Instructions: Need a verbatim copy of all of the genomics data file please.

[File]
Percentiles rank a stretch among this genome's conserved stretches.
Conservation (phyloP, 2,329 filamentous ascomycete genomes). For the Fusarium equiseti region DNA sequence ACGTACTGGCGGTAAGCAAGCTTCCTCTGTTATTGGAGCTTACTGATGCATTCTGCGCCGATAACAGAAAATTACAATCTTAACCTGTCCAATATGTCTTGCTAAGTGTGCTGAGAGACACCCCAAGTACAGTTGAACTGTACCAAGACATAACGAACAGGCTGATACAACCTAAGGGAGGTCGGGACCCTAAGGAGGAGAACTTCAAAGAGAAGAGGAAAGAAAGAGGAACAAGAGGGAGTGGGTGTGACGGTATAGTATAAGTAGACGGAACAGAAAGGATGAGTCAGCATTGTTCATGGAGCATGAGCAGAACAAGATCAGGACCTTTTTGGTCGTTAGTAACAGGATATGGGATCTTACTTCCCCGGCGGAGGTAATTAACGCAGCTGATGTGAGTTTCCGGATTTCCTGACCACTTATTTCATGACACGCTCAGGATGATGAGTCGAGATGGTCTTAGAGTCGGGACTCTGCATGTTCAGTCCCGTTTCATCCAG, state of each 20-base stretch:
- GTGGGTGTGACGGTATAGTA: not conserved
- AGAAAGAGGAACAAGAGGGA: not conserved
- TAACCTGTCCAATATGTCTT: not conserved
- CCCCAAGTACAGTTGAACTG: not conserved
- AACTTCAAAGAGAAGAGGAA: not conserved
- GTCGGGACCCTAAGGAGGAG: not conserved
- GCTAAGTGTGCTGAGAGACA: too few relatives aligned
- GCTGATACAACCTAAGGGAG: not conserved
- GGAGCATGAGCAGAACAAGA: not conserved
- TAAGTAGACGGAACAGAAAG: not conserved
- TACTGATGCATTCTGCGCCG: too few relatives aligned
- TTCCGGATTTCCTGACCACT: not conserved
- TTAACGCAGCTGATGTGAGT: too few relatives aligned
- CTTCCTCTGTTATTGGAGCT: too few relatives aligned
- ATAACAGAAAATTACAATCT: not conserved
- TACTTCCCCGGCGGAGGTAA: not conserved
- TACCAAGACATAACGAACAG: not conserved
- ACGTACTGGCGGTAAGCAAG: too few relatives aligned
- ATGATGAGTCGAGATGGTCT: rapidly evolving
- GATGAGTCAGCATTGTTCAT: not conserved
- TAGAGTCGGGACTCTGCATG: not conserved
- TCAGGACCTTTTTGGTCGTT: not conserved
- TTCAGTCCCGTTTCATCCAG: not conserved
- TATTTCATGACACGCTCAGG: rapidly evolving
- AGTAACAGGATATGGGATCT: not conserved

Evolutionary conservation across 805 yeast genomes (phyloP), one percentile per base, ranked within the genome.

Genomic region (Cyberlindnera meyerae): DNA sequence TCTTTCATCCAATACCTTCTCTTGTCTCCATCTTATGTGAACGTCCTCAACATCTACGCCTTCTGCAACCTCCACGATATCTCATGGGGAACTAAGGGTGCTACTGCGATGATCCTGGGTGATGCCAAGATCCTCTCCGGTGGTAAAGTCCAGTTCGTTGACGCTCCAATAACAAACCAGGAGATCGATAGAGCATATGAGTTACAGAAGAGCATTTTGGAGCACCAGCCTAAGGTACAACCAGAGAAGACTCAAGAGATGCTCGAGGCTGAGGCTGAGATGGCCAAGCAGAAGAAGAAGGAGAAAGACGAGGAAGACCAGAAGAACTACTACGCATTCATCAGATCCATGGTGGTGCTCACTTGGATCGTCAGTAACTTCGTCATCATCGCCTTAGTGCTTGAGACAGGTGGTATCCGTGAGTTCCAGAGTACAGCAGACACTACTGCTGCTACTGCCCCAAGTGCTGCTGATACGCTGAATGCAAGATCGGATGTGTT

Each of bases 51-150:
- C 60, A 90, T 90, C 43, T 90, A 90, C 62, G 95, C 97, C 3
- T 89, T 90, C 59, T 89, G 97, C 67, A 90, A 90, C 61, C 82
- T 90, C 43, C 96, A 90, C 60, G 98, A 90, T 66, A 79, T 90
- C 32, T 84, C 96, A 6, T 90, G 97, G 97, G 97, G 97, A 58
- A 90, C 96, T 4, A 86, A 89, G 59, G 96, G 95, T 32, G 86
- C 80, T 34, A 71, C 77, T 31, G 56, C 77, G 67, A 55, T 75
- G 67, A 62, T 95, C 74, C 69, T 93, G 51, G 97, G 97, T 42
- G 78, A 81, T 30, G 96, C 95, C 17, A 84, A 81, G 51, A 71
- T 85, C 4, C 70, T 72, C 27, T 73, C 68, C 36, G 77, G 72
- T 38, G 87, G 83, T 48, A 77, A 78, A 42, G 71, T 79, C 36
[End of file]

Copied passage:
Percentiles rank a stretch among this genome's conserved stretches.
Conservation (phyloP, 2,329 filamentous ascomycete genomes). For the Fusarium equiseti region DNA sequence ACGTACTGGCGGTAAGCAAGCTTCCTCTGTTATTGGAGCTTACTGATGCATTCTGCGCCGATAACAGAAAATTACAATCTTAACCTGTCCAATATGTCTTGCTAAGTGTGCTGAGAGACACCCCAAGTACAGTTGAACTGTACCAAGACATAACGAACAGGCTGATACAACCTAAGGGAGGTCGGGACCCTAAGGAGGAGAACTTCAAAGAGAAGAGGAAAGAAAGAGGAACAAGAGGGAGTGGGTGTGACGGTATAGTATAAGTAGACGGAACAGAAAGGATGAGTCAGCATTGTTCATGGAGCATGAGCAGAACAAGATCAGGACCTTTTTGGTCGTTAGTAACAGGATATGGGATCTTACTTCCCCGGCGGAGGTAATTAACGCAGCTGATGTGAGTTTCCGGATTTCCTGACCACTTATTTCATGACACGCTCAGGATGATGAGTCGAGATGGTCTTAGAGTCGGGACTCTGCATGTTCAGTCCCGTTTCATCCAG, state of each 20-base stretch:
- GTGGGTGTGACGGTATAGTA: not conserved
- AGAAAGAGGAACAAGAGGGA: not conserved
- TAACCTGTCCAATATGTCTT: not conserved
- CCCCAAGTACAGTTGAACTG: not conserved
- AACTTCAAAGAGAAGAGGAA: not conserved
- GTCGGGACCCTAAGGAGGAG: not conserved
- GCTAAGTGTGCTGAGAGACA: too few relatives aligned
- GCTGATACAACCTAAGGGAG: not conserved
- GGAGCATGAGCAGAACAAGA: not conserved
- TAAGTAGACGGAACAGAAAG: not conserved
- TACTGATGCATTCTGCGCCG: too few relatives aligned
- TTCCGGATTTCCTGACCACT: not conserved
- TTAACGCAGCTGATGTGAGT: too few relatives aligned
- CTTCCTCTGTTATTGGAGCT: too few relatives aligned
- ATAACAGAAAATTACAATCT: not conserved
- TACTTCCCCGGCGGAGGTAA: not conserved
- TACCAAGACATAACGAACAG: not conserved
- ACGTACTGGCGGTAAGCAAG: too few relatives aligned
- ATGATGAGTCGAGATGGTCT: rapidly evolving
- GATGAGTCAGCATTGTTCAT: not conserved
- TAGAGTCGGGACTCTGCATG: not conserved
- TCAGGACCTTTTTGGTCGTT: not conserved
- TTCAGTCCCGTTTCATCCAG: not conserved
- TATTTCATGACACGCTCAGG: rapidly evolving
- AGTAACAGGATATGGGATCT: not conserved

Evolutionary conservation across 805 yeast genomes (phyloP), one percentile per base, ranked within the genome.

Genomic region (Cyberlindnera meyerae): DNA sequence TCTTTCATCCAATACCTTCTCTTGTCTCCATCTTATGTGAACGTCCTCAACATCTACGCCTTCTGCAACCTCCACGATATCTCATGGGGAACTAAGGGTGCTACTGCGATGATCCTGGGTGATGCCAAGATCCTCTCCGGTGGTAAAGTCCAGTTCGTTGACGCTCCAATAACAAACCAGGAGATCGATAGAGCATATGAGTTACAGAAGAGCATTTTGGAGCACCAGCCTAAGGTACAACCAGAGAAGACTCAAGAGATGCTCGAGGCTGAGGCTGAGATGGCCAAGCAGAAGAAGAAGGAGAAAGACGAGGAAGACCAGAAGAACTACTACGCATTCATCAGATCCATGGTGGTGCTCACTTGGATCGTCAGTAACTTCGTCATCATCGCCTTAGTGCTTGAGACAGGTGGTATCCGTGAGTTCCAGAGTACAGCAGACACTACTGCTGCTACTGCCCCAAGTGCTGCTGATACGCTGAATGCAAGATCGGATGTGTT

Each of bases 51-150:
- C 60, A 90, T 90, C 43, T 90, A 90, C 62, G 95, C 97, C 3
- T 89, T 90, C 59, T 89, G 97, C 67, A 90, A 90, C 61, C 82
- T 90, C 43, C 96, A 90, C 60, G 98, A 90, T 66, A 79, T 90
- C 32, T 84, C 96, A 6, T 90, G 97, G 97, G 97, G 97, A 58
- A 90, C 96, T 4, A 86, A 89, G 59, G 96, G 95, T 32, G 86
- C 80, T 34, A 71, C 77, T 31, G 56, C 77, G 67, A 55, T 75
- G 67, A 62, T 95, C 74, C 69, T 93, G 51, G 97, G 97, T 42
- G 78, A 81, T 30, G 96, C 95, C 17, A 84, A 81, G 51, A 71
- T 85, C 4, C 70, T 72, C 27, T 73, C 68, C 36, G 77, G 72
- T 38, G 87, G 83, T 48, A 77, A 78, A 42, G 71, T 79, C 36